Needing to clear her head, Starr leaves and walks to Maya’s house nearby. Maya is excited to see Starr, but Hailey, who is also there, remains cold. After a brief time playing video games, Hailey cuts the tension in the room and asks Starr why she is mad at them. Starr asks why Hailey attended the fake protest for Khalil, and Hailey defends herself by saying everyone else did it too. Maya apologizes for using a “tragedy to get out of class,” but Hailey refuses to admit she was wrong. Instead, she demands Starr apologize for calling her racist. Starr realizes that Hailey has always been a master of twisting situations so that she seems like the victim, but Starr refuses to fall for it anymore. Starr insists her fried chicken comment was, in fact, racist. Hailey still refuses to apologize, and they sit in tense silence while watching TV.
Hailey insensitively equates the pain of being called a racist with actually experiencing racism—not an entirely uncommon sentiment in modern real-world discussions of these issues. She refuses to admit her mistakes and only grows more defensive when called out. Starr finally begins to recognize how many slights she has allowed Hailey to get away with throughout their friendship, silencing herself to make Hailey feel more comfortable.
Maya flicks through channels and lands on the television interview with One-Fifteen’s father. Pictures of a smiling One-Fifteen with his wife and children flash across the screen, bolstering the image of him as an upstanding family man. The program then shows images of the worst parts of Garden Heights, dismissing it as a neighborhood “notorious for gangs and drug dealers.” Starr is angry that none of the good parts of her neighborhood are highlighted, such as Mr. Reuben, Lisa’s clinic, Mr. Lewis, and her family.
Whereas Khalil is dismissed as nothing more than a drug dealer, One-Fifteen’s father works to present his son as a decent man deserving of sympathy. Much like Khalil’s drug dealing has overshadowed everything else about him, the outside world sees only the violence and strife of Garden Heights.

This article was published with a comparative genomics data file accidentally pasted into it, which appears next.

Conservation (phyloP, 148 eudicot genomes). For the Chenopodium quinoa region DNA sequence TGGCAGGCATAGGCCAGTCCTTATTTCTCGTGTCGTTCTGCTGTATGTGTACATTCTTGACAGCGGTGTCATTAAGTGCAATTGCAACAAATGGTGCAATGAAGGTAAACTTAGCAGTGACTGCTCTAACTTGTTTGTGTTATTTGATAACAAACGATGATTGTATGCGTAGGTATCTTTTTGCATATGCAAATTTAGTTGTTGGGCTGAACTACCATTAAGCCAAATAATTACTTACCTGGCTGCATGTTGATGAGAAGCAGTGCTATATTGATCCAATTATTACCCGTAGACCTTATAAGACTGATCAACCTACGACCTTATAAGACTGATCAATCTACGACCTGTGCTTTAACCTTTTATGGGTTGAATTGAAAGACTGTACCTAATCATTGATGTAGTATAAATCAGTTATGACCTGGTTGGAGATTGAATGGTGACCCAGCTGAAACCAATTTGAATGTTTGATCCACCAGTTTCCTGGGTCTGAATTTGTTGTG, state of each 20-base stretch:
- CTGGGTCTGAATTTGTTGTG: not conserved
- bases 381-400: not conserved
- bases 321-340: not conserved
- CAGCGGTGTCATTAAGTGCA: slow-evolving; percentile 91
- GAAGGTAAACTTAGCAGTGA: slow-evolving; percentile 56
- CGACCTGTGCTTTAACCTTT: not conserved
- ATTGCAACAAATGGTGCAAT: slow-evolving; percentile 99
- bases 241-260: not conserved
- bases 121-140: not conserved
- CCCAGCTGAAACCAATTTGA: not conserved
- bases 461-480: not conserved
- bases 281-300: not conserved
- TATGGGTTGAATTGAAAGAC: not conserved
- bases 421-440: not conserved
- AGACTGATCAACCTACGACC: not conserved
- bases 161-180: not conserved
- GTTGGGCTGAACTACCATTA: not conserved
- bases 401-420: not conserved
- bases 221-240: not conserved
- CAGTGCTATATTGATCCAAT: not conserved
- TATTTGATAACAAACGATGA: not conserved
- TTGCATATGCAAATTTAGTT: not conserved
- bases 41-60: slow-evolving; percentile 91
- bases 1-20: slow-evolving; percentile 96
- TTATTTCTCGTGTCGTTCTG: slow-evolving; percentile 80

One-Fifteen’s father goes on to say that his son “loved” working in Garden Heights and “wanted to make a difference”—an attitude Starr compares to slave masters thinking “they were making a difference in black people’s lives.”
When men like One-Fifteen position themselves as the saviors of dangerous black neighborhoods, they are simply upholding the notion that black people are inferior and criminal—the same racist assumption that robs black children of their innocence and contributed to One-Fifteen’s shooting of Khalil.
As he tells the story of the shooting, One-Fifteen’s father paints a picture of Khalil’s death that is nothing like what Starr experienced. He portrays both Starr and Khalil as dangerous threats who cursed at One-Fifteen, resisted his orders, and conspired to take him down. One-Fifteen’s father says his son was “a good boy” who rightfully feared for his life, thought he saw a gun, and just wanted to get home to his family, yet the media is portraying him as a “monster.” His son’s life has been “hell” since the shooting, and a fellow officer even attacked him. Starr realizes this must have been Carlos. In her outrage, she furthers notes that interview has “killed” a part of her—the part afraid of speaking out.
Starr knows that, as two unarmed black children, she and Khalil were in a decidedly less powerful position than One-Fifteen during their encounter. His fear, if it really existed, was a delusion fueled by racist assumptions about black youths. His father is attempting to garner sympathy for his son by denying Starr and Khalil their humanity. Thomas again asserts the power of language by saying that Starr is no longer afraid of using her voice to fight for justice.